Archive for October 26th, 2014

Quick Post–CSA Finale

Thursday was the last Pick Up for the 2014 season & Friday was our final Deliveries to those in Thermopolis and along the North Route–Thank you to each and every one of you that hung with us for the whole season–  We felt good about the year and the fresh food we were able to supply you.  We reached our goal of 16 weeks!  (The weather co-operated–Thank you God!)

Please take a moment and send me an email with feedback on the 2014 Season–what you liked, what you’d like to see for next year, how it compared to the past two years for those that have been on this adventure since the beginning–

This last week in October we will be harvesting the potatoes and carrots for the ADD4Weeks option and surplus sales.  

Thanks, The Farmer’s Wife



One more week until Halloween–That time of year that we love to carve Jack-O-Lanterns with a small child…or even a LARGE one!

Lloyd Craft Farms pumpkins are sold at Reese’s & Ray’s IGA.  Also the funky and new ornamental pumpkins called Knucklehead with WARTS and all!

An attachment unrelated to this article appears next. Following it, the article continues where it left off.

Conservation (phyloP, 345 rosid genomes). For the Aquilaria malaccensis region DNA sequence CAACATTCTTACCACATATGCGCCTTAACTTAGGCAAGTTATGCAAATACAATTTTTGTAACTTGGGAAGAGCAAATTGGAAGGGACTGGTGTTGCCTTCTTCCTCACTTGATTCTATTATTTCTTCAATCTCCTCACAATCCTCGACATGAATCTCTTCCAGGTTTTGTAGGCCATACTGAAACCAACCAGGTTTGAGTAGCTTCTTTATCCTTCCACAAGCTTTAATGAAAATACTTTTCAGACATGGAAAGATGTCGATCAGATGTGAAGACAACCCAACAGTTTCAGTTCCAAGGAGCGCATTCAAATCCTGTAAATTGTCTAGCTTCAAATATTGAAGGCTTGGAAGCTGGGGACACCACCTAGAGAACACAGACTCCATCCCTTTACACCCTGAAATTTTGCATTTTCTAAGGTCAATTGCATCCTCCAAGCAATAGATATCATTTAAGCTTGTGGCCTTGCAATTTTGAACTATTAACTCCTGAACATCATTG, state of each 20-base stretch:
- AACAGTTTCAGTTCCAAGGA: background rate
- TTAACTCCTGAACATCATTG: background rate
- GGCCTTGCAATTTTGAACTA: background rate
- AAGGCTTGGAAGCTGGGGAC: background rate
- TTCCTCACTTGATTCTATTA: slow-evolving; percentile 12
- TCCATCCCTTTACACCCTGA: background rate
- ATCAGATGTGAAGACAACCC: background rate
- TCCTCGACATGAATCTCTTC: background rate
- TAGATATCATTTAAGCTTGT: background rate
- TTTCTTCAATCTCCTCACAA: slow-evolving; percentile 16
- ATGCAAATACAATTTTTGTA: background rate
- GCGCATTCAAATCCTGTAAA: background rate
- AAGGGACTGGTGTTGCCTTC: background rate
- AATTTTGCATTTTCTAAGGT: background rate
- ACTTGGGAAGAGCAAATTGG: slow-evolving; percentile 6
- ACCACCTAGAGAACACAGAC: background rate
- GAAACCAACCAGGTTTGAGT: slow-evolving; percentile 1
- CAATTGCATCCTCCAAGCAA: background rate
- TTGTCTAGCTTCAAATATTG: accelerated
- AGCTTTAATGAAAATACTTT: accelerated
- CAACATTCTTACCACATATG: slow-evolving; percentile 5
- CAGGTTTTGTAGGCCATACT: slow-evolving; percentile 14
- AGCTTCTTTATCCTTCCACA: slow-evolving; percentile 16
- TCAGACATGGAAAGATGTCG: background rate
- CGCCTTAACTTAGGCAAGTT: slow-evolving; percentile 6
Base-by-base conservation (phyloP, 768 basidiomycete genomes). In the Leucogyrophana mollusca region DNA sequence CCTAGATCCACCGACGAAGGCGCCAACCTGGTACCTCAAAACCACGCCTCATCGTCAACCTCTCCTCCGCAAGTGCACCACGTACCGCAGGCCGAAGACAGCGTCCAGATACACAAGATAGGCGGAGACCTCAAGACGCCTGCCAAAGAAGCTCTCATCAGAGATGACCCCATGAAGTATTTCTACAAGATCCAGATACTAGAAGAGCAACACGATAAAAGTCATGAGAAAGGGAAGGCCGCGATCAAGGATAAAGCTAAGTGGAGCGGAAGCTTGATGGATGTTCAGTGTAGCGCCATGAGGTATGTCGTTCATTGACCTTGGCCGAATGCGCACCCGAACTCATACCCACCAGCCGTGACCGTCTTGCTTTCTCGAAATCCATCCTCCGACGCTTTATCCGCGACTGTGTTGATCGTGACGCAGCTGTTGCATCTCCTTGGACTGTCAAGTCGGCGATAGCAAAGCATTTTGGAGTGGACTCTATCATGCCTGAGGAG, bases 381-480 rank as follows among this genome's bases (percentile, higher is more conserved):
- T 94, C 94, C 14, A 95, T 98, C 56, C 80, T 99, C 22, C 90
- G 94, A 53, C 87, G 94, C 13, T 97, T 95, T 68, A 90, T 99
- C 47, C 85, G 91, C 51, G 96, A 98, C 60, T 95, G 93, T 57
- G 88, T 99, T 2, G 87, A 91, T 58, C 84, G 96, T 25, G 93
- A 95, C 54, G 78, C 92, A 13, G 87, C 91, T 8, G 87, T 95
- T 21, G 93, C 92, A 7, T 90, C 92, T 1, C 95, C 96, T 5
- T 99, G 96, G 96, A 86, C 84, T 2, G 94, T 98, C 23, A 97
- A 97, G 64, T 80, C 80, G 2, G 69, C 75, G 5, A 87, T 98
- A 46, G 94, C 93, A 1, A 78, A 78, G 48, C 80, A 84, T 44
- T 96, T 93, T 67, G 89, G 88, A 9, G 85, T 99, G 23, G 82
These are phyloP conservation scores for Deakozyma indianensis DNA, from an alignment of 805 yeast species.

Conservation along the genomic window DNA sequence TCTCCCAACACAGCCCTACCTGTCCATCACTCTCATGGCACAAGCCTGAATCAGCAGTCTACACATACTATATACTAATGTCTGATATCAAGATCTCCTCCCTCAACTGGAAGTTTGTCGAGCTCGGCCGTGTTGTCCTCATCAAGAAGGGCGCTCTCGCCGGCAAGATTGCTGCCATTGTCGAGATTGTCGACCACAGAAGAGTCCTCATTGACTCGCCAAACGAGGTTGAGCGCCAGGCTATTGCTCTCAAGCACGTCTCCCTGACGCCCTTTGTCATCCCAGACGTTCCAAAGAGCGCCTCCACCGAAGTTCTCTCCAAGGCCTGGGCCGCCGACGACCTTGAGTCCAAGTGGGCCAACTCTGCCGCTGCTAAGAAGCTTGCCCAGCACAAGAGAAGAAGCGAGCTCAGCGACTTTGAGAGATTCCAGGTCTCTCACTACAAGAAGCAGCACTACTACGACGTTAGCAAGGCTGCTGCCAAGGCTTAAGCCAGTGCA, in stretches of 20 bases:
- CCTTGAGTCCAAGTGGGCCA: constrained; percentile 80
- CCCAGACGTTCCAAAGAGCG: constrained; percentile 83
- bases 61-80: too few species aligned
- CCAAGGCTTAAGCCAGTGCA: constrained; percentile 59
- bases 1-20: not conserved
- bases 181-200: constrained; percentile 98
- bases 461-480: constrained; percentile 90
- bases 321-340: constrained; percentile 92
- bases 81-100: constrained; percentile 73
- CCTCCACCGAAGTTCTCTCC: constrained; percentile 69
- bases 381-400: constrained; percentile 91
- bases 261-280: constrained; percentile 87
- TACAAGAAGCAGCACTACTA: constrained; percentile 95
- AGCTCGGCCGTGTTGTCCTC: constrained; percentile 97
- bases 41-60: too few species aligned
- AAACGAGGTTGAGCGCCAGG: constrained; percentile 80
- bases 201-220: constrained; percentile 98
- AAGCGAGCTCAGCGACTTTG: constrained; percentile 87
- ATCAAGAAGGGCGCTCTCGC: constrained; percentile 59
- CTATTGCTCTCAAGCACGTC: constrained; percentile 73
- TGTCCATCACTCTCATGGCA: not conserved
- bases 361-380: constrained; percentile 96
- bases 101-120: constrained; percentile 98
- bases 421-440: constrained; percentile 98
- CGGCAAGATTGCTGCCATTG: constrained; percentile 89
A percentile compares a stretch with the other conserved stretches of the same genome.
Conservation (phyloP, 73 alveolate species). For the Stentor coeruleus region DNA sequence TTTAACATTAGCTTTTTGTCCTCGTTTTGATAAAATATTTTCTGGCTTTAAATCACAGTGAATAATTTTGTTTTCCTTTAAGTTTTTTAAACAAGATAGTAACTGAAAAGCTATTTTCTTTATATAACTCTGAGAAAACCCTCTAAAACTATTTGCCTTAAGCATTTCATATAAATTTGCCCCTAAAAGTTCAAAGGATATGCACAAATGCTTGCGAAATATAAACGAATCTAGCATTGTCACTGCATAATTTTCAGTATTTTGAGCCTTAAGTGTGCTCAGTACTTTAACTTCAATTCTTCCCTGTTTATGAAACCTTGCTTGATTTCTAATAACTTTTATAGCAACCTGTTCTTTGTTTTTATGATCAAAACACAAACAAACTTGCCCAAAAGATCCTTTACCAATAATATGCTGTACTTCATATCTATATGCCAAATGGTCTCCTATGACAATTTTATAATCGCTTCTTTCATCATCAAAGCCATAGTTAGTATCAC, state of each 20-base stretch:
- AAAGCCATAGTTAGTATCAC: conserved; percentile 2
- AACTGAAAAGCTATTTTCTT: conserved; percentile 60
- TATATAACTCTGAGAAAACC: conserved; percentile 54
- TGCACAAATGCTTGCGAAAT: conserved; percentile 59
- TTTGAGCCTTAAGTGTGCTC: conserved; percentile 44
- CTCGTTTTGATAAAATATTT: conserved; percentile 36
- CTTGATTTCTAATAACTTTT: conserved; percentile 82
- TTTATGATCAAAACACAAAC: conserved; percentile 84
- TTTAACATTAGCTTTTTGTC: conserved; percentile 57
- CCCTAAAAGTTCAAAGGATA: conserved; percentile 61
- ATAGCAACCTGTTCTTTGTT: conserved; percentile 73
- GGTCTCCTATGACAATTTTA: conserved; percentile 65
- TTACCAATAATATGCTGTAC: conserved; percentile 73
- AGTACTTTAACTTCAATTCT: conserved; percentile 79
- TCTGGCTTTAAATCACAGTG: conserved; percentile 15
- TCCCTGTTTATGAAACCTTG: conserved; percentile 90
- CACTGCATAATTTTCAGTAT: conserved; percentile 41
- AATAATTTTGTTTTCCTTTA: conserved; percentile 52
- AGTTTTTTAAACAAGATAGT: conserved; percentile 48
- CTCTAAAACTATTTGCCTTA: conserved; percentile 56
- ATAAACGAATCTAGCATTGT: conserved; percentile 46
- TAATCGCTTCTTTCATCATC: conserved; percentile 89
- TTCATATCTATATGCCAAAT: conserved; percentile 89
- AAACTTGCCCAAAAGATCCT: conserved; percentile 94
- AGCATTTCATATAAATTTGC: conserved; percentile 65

$3.99 per pumpkin, no matter size!  Knuckleheads are $4.99

Also for sale are all the Winter Squash that you love, price $1.49/#–Delicata, Acorn, Butternut, Hubbard, Kabocha, Buttercup, and Hubbard 


*Tasty source of complex carbohydrate (natural sugar and starch)

and fiber. Fiber, which was once called roughage, absorbs water and becomes bulky

in the stomach. It works throughout the intestinal track, cleaning and moving waste

quickly out of the body. Research suggests that this soluble fiber plays an important

role in reducing the incidence of colon cancer.

*Source of potassium, niacin, iron and beta carotene. As a general

rule, the deeper the orange color, the higher the beta carotene content. Beta carotene

is converted to Vitamin A in the body. Vitamin A being essential for healthy skin,

vision, bone development and maintenance as well as many other functions.

Winter Squash, including Pumpkins, can be cooked and froze for use in soups and as ‘mashed potatoes’ throughout the winter months.  The Hubbards and Kabocha are excellent storage pumpkins for ‘fresh’ use.  Other varieties are Acorn, Delicata, and Buttercup.  the small orange and cream colored squash are sweet pumpkins–cute ornamentals but a great meal:  top and scoop out seeds, bake in oven at 350 degrees until tender.  You can add maple syrup, honey, brown sugar to the cavity during the baking process to enhance the sweet taste.

The Farmer’s Wife